Thursday, 23 June 2011

So what is wine made of?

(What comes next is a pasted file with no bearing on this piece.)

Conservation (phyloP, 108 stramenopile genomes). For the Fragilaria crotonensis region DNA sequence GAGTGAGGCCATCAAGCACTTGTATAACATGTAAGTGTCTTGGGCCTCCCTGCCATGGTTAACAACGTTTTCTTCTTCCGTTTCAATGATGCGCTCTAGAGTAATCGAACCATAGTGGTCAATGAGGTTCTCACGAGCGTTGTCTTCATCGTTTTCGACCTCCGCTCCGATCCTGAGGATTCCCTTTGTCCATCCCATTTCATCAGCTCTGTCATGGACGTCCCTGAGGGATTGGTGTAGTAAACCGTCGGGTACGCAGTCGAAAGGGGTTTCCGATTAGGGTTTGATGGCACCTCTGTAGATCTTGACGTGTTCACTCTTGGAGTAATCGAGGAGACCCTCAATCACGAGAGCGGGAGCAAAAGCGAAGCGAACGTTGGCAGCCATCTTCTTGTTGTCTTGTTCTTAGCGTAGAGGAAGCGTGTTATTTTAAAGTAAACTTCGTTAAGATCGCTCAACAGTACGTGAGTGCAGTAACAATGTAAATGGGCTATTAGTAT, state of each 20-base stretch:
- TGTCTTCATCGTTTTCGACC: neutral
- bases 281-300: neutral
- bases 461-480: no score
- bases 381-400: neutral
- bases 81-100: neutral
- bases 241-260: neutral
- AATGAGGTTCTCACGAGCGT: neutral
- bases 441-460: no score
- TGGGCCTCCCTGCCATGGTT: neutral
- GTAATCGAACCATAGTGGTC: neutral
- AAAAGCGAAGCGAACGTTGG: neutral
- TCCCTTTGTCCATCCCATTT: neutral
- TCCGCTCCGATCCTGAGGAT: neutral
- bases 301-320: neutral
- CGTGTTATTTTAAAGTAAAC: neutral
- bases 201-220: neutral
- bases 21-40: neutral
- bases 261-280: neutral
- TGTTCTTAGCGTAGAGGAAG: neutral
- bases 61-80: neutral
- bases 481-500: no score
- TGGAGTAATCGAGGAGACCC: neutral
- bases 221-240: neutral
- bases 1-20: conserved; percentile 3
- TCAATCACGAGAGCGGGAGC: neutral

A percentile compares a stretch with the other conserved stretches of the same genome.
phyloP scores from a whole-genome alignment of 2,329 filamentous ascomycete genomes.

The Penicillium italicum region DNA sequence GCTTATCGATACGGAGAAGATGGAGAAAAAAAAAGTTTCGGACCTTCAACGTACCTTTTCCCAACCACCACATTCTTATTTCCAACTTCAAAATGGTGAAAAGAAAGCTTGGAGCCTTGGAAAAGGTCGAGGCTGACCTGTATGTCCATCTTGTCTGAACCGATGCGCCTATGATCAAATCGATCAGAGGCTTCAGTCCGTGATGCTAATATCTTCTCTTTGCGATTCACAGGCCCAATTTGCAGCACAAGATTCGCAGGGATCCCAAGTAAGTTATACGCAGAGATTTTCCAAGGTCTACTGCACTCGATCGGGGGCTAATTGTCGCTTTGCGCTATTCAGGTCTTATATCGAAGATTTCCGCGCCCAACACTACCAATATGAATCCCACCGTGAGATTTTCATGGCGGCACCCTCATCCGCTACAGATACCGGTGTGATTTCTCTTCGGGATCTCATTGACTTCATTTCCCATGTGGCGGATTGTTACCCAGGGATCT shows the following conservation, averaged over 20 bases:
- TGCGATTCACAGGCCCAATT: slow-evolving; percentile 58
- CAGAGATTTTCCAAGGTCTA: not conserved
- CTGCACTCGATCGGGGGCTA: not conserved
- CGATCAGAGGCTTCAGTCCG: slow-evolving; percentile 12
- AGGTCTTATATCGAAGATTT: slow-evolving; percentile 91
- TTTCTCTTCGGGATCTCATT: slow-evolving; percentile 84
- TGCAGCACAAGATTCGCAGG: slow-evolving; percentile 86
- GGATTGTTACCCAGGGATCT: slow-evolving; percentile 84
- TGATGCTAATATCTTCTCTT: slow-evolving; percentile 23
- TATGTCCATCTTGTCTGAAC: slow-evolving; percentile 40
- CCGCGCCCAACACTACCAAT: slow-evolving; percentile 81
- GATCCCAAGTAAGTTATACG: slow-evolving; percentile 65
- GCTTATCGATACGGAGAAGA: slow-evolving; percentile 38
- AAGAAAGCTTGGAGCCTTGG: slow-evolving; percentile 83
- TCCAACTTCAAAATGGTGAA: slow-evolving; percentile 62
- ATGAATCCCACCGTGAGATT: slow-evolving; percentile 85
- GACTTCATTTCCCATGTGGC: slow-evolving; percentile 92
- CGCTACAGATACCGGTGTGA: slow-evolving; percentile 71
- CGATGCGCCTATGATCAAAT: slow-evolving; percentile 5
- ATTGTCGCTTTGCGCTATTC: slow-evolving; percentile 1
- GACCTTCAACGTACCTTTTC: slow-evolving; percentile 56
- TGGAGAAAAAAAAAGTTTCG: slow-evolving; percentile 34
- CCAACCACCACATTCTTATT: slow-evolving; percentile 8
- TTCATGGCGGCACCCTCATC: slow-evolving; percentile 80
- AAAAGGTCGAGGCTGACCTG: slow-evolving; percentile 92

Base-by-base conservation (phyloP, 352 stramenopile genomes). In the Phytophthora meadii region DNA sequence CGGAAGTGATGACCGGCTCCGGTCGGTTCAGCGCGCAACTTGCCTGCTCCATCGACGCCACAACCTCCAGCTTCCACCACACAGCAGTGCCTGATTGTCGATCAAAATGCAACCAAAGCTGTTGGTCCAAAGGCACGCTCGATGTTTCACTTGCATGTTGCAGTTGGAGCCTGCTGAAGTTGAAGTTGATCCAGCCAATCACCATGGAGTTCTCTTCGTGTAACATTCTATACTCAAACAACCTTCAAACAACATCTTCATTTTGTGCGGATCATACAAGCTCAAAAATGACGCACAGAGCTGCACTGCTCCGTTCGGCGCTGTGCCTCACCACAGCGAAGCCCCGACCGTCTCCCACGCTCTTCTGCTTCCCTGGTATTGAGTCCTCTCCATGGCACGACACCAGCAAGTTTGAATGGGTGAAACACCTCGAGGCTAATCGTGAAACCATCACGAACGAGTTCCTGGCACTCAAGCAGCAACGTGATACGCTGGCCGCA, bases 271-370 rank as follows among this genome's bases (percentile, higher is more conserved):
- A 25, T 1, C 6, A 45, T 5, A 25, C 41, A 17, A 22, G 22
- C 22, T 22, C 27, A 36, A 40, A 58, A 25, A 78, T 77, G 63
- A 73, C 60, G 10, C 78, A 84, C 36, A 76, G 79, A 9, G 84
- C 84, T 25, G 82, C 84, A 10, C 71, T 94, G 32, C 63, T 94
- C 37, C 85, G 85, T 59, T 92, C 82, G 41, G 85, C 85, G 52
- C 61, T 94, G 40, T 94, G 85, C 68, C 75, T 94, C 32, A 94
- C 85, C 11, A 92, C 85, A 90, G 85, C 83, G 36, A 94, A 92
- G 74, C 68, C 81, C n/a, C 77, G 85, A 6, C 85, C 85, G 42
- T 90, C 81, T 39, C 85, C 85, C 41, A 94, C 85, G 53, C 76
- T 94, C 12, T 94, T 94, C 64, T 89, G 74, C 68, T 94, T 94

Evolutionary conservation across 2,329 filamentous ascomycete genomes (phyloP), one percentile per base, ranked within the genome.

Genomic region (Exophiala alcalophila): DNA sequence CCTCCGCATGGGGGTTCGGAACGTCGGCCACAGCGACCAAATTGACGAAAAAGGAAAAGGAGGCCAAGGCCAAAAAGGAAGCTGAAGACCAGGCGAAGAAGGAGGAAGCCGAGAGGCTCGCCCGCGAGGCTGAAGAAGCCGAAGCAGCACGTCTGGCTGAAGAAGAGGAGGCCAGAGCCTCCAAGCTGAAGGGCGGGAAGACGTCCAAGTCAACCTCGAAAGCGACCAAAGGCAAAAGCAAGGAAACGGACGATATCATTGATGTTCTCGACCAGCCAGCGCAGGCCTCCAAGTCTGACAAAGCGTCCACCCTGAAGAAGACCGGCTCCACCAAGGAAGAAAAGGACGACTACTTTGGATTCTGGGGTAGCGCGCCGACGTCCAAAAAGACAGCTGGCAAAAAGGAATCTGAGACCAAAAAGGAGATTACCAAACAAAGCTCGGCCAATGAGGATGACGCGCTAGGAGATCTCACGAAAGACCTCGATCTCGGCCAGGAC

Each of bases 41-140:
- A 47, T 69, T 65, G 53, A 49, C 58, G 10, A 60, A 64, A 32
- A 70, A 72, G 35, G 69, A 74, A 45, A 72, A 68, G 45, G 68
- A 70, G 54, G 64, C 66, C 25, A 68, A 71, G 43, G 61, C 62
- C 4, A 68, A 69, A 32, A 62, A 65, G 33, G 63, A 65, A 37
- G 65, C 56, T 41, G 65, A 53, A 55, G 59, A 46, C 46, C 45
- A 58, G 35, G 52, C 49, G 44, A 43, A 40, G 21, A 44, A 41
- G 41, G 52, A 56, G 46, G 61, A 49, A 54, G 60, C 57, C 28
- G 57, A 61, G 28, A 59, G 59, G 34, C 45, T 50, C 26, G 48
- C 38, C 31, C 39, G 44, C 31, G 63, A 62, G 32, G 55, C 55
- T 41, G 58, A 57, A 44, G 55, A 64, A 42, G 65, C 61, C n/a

For those of us immersed in winemaking, a surprising question relates to the tasting notes we often use on back labels, along the lines of 'So, if the wine has aromas of blackcurrant and chocolate, how do you get those in there?' So the first point to make, is that wine is made from grapes. Just grapes, and if there is anything else used, it can only be from a list of approved additives and processing aids, which is authorised by Food Standards Australia New Zealand (search for "standard 4.5.1"). Blackcurrant and chocolate are not on the list, those flavours come from the grapes, or perhaps from the oak barrels the wine is matured in. Most wines involve a few additions, typically yeast (although the indigenous or wild yeast may be used in place of an added yeast) sulphur dioxide and tartaric acid. It is worth keeping in mind (and, I think, paraphrasing Pasteur) that nature, left to itself, will turn grapes into vinegar, so if you want to make wine you need to intervene somewhat. Next, lets look at the list of allowed additives and then the list of processing aids.

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